Elma has lived at Goodwill Village for almost seven years and has seen the change GMF has brought to the property. In her kitchen, Elma points to the dry rotted drawers and cabinet doors hanging at obtuse angles. "I've been asking them for years to take care of the cabinets."

Even worse for Elma and Miracle is their kitchen sink, which lies gutted and stacked in their front room between their goldfish aquarium and television. Two months ago, when a gas leak was reported, management for Global Ministries Fellowship tore out Elma's sink and disconnected her stove and hot water heater, leaving her home a disaster and a huge hole in her wall. No one has been back since.

Elma says, "They brought me a hot plate to cook on, but I got a baby and I need to heat up her bottles." Elma admits, "I am terrified to sleep in here at night." Last month her husband "killed a brown recluse" and she is horrified to think "about what could crawl on her [Miracle]." Pointing to the sink shoved into her front room, "She is my only child. What if her walker was to bump into that and it fell on her?" Nodding with resolution, Elma says, "I have to hold her most of the time outside because it isn't safe in here."

Thankfully, the people of Goodwill Village have each other. Elma is able to cook her family's dinner and heat up Miracle's bottles at neighbors' houses and has lent one of her fans to a neighbor who has yet to get their air conditioning repaired and was told by management to not bother submitting a work order.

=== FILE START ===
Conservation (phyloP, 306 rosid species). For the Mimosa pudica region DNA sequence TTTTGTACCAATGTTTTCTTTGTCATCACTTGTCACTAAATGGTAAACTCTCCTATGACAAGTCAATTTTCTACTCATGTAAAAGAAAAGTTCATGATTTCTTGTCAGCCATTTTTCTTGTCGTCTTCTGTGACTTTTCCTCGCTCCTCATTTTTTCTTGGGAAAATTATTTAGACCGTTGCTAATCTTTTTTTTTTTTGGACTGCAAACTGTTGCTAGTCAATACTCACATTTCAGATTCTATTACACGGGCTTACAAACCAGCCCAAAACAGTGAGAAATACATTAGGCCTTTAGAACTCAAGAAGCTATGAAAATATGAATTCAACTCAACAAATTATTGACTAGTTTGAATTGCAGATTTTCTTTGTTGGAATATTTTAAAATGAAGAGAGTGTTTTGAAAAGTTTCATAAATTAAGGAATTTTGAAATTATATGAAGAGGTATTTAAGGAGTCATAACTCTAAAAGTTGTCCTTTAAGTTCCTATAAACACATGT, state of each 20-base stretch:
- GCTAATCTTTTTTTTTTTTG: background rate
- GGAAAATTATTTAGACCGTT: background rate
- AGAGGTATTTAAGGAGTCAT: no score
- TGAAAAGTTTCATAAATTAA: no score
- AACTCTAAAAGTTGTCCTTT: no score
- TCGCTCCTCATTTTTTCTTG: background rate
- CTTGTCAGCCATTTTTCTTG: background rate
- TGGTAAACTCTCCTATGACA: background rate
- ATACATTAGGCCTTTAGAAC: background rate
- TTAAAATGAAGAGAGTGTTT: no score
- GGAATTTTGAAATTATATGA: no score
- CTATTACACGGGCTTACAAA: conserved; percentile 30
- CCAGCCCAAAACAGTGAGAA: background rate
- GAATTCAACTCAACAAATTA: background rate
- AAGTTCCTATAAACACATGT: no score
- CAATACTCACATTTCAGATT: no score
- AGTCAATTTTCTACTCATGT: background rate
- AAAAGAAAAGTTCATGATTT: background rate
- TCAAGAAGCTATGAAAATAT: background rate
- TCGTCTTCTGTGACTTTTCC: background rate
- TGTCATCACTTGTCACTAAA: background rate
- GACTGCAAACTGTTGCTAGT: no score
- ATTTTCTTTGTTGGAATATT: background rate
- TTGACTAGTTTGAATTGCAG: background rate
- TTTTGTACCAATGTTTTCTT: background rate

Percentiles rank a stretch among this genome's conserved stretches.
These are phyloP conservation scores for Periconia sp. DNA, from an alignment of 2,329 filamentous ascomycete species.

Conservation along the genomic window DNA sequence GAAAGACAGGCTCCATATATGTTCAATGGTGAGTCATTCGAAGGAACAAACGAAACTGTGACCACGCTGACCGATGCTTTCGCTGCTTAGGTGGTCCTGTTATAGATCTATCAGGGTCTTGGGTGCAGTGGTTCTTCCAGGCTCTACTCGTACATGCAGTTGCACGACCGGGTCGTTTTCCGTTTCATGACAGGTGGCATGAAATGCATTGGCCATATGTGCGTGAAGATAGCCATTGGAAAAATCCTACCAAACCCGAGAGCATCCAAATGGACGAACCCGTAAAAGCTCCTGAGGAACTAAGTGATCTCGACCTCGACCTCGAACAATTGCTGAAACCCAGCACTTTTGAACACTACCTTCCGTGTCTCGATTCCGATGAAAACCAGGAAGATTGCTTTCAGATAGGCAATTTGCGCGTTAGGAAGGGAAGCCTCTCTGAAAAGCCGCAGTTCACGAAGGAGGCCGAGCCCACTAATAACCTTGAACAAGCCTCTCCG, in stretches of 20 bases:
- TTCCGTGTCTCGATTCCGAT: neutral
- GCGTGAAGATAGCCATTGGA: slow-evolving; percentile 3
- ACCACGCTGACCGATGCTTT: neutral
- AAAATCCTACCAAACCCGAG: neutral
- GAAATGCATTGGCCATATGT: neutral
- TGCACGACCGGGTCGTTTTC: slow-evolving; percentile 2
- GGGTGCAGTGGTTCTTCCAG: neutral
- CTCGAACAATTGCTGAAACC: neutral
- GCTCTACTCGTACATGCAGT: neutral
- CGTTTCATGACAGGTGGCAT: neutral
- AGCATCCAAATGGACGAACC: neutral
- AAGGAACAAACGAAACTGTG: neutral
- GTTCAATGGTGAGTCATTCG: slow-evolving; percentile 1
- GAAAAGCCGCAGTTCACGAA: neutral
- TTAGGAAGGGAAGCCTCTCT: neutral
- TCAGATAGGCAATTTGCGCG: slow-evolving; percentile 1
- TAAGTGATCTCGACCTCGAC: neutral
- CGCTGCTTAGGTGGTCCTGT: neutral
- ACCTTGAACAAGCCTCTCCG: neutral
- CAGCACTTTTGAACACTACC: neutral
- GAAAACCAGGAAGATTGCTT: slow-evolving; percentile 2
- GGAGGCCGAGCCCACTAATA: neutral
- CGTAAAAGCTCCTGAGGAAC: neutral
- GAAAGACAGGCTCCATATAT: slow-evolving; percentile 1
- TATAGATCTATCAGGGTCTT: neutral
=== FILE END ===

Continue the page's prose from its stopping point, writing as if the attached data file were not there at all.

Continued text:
In June of this year, Global Ministries Fellowship purchased another Memphis area apartment complex, Arbors of Hickory Ridge, for $10 million, brining their total of Memphis properties to six apartment complexes and over 1,800 units.

Photo: Elma's apartment. James Raines/PW

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  • This article reminds me of an event that occurred when I was a teenager. Our church youth group took on the summer project of fixing up a dilapidated home in the inner-city of Columbus, Ohio. We spent most of the summer replacing dry rotted boards, repairing stuck windows and screens, painting inside and out, fixing toilets, etc. At summer's end the house looked beautiful, the African-American woman who lived there was very appreciative, and we kids felt very proud of ourselves.

    A couple of months later we found out that the woman living in the house was being evicted. The owner of the house decided that now that his property looked so much nicer, he could demand a higher rent for it. We did a little research and discovered to our surprise that the man who owned the house was a deacon in our own church. We went to the youth pastor and asked him to intervene on behalf of the tenant. He told us that the landlord was a very rich man who contributed lots of money to the church and as a long time deacon had considerable power in the church. What he was really saying was that he wasn't going to risk his career by crossing this powerful man. So the woman was evicted and many of us in the youth group never went back to that church.